Lots of people set out to learn a language, take a course and then at the end of it don’t know what to do next. They don’t feel they are a coder, they still can’t do anything of substance. We all go through this. There is a chasm between knowing a programming language and being able to do things with it. The next step is to learn to write an application. The real challenge here is to pick an application that is the right size and complexity.
Many of us enter the world of programming with a dream to build some killer application. We read of other people who knocked up some great visually appealing application overnight. The reality is that the people who brought us Facebook, Twitter and Google did not do it on their own. They didn’t do it over night and for each company that made it you can find many more that didn’t.
We may well go on to build a great application but first we need to build our basic skills. Once we have the basics sorted that will allow us to apply ourselves and our skill to a great idea when it presents itself to us.
So how do we bridge this chasm between learning a programming language and being able to build applications?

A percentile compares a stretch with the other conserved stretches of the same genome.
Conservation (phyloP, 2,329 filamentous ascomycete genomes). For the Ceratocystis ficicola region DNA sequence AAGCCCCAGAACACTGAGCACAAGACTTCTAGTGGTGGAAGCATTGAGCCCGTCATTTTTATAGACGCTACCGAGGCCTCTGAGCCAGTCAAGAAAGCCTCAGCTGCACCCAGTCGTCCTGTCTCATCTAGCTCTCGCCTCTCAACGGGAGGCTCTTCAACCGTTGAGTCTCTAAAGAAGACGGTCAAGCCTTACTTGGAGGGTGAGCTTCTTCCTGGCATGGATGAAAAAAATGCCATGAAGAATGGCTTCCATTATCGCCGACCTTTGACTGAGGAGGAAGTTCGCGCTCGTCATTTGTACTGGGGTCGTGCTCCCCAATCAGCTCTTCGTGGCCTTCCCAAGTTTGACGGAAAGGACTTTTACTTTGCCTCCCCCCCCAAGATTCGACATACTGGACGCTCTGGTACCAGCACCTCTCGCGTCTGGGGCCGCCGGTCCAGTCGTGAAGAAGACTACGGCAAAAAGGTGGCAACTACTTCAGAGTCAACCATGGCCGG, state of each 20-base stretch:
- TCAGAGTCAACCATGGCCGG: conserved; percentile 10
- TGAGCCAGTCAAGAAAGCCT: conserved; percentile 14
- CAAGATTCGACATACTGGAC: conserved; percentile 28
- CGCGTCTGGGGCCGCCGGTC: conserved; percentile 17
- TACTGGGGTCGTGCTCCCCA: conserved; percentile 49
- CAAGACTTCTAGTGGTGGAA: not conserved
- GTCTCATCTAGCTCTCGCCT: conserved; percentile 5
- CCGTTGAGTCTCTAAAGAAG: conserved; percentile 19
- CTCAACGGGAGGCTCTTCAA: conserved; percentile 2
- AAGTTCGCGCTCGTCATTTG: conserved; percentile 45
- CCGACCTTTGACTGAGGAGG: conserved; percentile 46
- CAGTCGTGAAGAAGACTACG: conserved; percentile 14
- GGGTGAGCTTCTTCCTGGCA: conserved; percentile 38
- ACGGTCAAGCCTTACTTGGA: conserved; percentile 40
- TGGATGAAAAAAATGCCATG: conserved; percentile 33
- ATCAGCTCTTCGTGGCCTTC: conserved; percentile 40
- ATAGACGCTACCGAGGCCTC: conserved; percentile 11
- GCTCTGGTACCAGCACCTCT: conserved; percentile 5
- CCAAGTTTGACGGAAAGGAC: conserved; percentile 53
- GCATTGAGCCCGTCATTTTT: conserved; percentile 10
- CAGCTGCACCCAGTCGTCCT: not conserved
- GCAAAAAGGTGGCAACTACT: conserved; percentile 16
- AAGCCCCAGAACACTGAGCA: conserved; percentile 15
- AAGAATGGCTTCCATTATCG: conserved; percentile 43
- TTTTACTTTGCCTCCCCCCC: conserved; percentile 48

We can use YouTube examples, we can use blog post, we can use online tutorials, we can go to boot camps. All of these things we can do and to be fair I offer many of these to help people learn and improve their Java programming skills. However, just following what other people have done is not enough. We need to learn to solve our own problems. Use these other resources to provide ideas of what can be done and how to do things and then come up with your own idea.
Once you have an idea then sit down and write out how we think we will do this. We are not talking about writing the book “War and Peace”, just enough to describe what the application needs to do. This will allow us to know when we are finished. For example, we might decide to write a notepad application but decide not to implement the find and undo options. This reduces the amount of code required for our first application but still delivers something meaningful.
The challenge is to pick something that is sufficiently challenging but not overreach ourselves. We want to build success on top of success to gain confidence, not end up in abject failure, disillusionment and ultimately give up on our dreams.